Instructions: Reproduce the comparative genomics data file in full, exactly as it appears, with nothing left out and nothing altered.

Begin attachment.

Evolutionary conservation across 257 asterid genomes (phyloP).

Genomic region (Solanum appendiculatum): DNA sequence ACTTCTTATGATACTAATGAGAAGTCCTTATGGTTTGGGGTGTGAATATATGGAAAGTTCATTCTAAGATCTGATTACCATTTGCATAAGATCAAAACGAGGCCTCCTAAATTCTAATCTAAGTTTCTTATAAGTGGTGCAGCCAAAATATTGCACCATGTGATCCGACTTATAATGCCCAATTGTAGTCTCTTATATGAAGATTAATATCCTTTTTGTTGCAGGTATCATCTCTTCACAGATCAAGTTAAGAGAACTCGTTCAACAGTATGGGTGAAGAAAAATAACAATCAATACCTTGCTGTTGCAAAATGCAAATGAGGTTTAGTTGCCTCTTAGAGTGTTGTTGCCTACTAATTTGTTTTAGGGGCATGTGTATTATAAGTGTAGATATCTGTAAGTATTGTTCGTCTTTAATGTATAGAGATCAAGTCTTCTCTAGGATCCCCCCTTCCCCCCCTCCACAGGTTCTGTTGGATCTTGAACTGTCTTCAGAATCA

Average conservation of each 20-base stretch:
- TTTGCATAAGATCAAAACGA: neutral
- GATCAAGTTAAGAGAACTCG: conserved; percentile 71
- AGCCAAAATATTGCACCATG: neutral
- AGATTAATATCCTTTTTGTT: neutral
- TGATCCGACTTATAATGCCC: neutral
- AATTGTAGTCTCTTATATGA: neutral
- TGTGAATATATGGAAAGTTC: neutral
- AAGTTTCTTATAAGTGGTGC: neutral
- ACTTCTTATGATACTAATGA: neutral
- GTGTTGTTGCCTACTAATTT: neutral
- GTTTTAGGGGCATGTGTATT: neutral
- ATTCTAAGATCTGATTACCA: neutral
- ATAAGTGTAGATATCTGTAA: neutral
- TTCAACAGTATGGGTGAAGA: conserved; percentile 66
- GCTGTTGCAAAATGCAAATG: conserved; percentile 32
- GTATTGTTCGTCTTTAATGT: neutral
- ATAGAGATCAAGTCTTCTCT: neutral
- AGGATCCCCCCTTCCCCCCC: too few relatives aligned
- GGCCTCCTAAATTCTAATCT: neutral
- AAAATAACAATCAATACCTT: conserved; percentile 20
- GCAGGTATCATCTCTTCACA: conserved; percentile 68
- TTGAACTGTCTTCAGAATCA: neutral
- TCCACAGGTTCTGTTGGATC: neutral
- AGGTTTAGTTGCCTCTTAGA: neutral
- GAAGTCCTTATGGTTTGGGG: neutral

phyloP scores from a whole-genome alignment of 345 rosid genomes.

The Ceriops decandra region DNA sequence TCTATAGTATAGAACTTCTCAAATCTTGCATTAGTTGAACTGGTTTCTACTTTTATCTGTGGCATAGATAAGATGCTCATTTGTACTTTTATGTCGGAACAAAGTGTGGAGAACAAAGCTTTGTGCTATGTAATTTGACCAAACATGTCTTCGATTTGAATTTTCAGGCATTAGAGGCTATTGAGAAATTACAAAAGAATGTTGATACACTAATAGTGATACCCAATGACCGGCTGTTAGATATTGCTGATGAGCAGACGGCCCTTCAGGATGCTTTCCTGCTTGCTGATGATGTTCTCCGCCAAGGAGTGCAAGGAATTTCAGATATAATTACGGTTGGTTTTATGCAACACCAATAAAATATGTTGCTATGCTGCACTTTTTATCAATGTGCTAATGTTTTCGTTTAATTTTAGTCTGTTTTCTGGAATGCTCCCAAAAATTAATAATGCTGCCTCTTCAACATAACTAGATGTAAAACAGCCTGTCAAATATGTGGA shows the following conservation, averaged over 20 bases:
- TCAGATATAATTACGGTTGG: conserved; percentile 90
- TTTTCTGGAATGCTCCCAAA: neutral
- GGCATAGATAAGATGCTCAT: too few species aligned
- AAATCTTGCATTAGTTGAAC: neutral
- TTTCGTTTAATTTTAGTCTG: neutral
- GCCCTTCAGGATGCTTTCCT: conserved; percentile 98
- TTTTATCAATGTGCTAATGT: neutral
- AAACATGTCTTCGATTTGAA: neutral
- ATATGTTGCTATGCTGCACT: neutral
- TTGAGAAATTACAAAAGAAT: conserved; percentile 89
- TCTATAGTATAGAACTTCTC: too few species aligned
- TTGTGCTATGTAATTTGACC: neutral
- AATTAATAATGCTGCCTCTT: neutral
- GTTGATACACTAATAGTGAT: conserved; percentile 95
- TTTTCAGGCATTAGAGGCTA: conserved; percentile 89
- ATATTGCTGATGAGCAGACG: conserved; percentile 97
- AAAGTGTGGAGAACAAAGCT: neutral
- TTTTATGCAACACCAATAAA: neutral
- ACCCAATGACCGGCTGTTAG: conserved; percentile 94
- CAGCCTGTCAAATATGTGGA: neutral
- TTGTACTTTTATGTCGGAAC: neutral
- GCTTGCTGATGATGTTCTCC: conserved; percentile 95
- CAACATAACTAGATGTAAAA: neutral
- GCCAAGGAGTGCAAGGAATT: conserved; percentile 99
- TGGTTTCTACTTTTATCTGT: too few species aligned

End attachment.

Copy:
Evolutionary conservation across 257 asterid genomes (phyloP).

Genomic region (Solanum appendiculatum): DNA sequence ACTTCTTATGATACTAATGAGAAGTCCTTATGGTTTGGGGTGTGAATATATGGAAAGTTCATTCTAAGATCTGATTACCATTTGCATAAGATCAAAACGAGGCCTCCTAAATTCTAATCTAAGTTTCTTATAAGTGGTGCAGCCAAAATATTGCACCATGTGATCCGACTTATAATGCCCAATTGTAGTCTCTTATATGAAGATTAATATCCTTTTTGTTGCAGGTATCATCTCTTCACAGATCAAGTTAAGAGAACTCGTTCAACAGTATGGGTGAAGAAAAATAACAATCAATACCTTGCTGTTGCAAAATGCAAATGAGGTTTAGTTGCCTCTTAGAGTGTTGTTGCCTACTAATTTGTTTTAGGGGCATGTGTATTATAAGTGTAGATATCTGTAAGTATTGTTCGTCTTTAATGTATAGAGATCAAGTCTTCTCTAGGATCCCCCCTTCCCCCCCTCCACAGGTTCTGTTGGATCTTGAACTGTCTTCAGAATCA

Average conservation of each 20-base stretch:
- TTTGCATAAGATCAAAACGA: neutral
- GATCAAGTTAAGAGAACTCG: conserved; percentile 71
- AGCCAAAATATTGCACCATG: neutral
- AGATTAATATCCTTTTTGTT: neutral
- TGATCCGACTTATAATGCCC: neutral
- AATTGTAGTCTCTTATATGA: neutral
- TGTGAATATATGGAAAGTTC: neutral
- AAGTTTCTTATAAGTGGTGC: neutral
- ACTTCTTATGATACTAATGA: neutral
- GTGTTGTTGCCTACTAATTT: neutral
- GTTTTAGGGGCATGTGTATT: neutral
- ATTCTAAGATCTGATTACCA: neutral
- ATAAGTGTAGATATCTGTAA: neutral
- TTCAACAGTATGGGTGAAGA: conserved; percentile 66
- GCTGTTGCAAAATGCAAATG: conserved; percentile 32
- GTATTGTTCGTCTTTAATGT: neutral
- ATAGAGATCAAGTCTTCTCT: neutral
- AGGATCCCCCCTTCCCCCCC: too few relatives aligned
- GGCCTCCTAAATTCTAATCT: neutral
- AAAATAACAATCAATACCTT: conserved; percentile 20
- GCAGGTATCATCTCTTCACA: conserved; percentile 68
- TTGAACTGTCTTCAGAATCA: neutral
- TCCACAGGTTCTGTTGGATC: neutral
- AGGTTTAGTTGCCTCTTAGA: neutral
- GAAGTCCTTATGGTTTGGGG: neutral

phyloP scores from a whole-genome alignment of 345 rosid genomes.

The Ceriops decandra region DNA sequence TCTATAGTATAGAACTTCTCAAATCTTGCATTAGTTGAACTGGTTTCTACTTTTATCTGTGGCATAGATAAGATGCTCATTTGTACTTTTATGTCGGAACAAAGTGTGGAGAACAAAGCTTTGTGCTATGTAATTTGACCAAACATGTCTTCGATTTGAATTTTCAGGCATTAGAGGCTATTGAGAAATTACAAAAGAATGTTGATACACTAATAGTGATACCCAATGACCGGCTGTTAGATATTGCTGATGAGCAGACGGCCCTTCAGGATGCTTTCCTGCTTGCTGATGATGTTCTCCGCCAAGGAGTGCAAGGAATTTCAGATATAATTACGGTTGGTTTTATGCAACACCAATAAAATATGTTGCTATGCTGCACTTTTTATCAATGTGCTAATGTTTTCGTTTAATTTTAGTCTGTTTTCTGGAATGCTCCCAAAAATTAATAATGCTGCCTCTTCAACATAACTAGATGTAAAACAGCCTGTCAAATATGTGGA shows the following conservation, averaged over 20 bases:
- TCAGATATAATTACGGTTGG: conserved; percentile 90
- TTTTCTGGAATGCTCCCAAA: neutral
- GGCATAGATAAGATGCTCAT: too few species aligned
- AAATCTTGCATTAGTTGAAC: neutral
- TTTCGTTTAATTTTAGTCTG: neutral
- GCCCTTCAGGATGCTTTCCT: conserved; percentile 98
- TTTTATCAATGTGCTAATGT: neutral
- AAACATGTCTTCGATTTGAA: neutral
- ATATGTTGCTATGCTGCACT: neutral
- TTGAGAAATTACAAAAGAAT: conserved; percentile 89
- TCTATAGTATAGAACTTCTC: too few species aligned
- TTGTGCTATGTAATTTGACC: neutral
- AATTAATAATGCTGCCTCTT: neutral
- GTTGATACACTAATAGTGAT: conserved; percentile 95
- TTTTCAGGCATTAGAGGCTA: conserved; percentile 89
- ATATTGCTGATGAGCAGACG: conserved; percentile 97
- AAAGTGTGGAGAACAAAGCT: neutral
- TTTTATGCAACACCAATAAA: neutral
- ACCCAATGACCGGCTGTTAG: conserved; percentile 94
- CAGCCTGTCAAATATGTGGA: neutral
- TTGTACTTTTATGTCGGAAC: neutral
- GCTTGCTGATGATGTTCTCC: conserved; percentile 95
- CAACATAACTAGATGTAAAA: neutral
- GCCAAGGAGTGCAAGGAATT: conserved; percentile 99
- TGGTTTCTACTTTTATCTGT: too few species aligned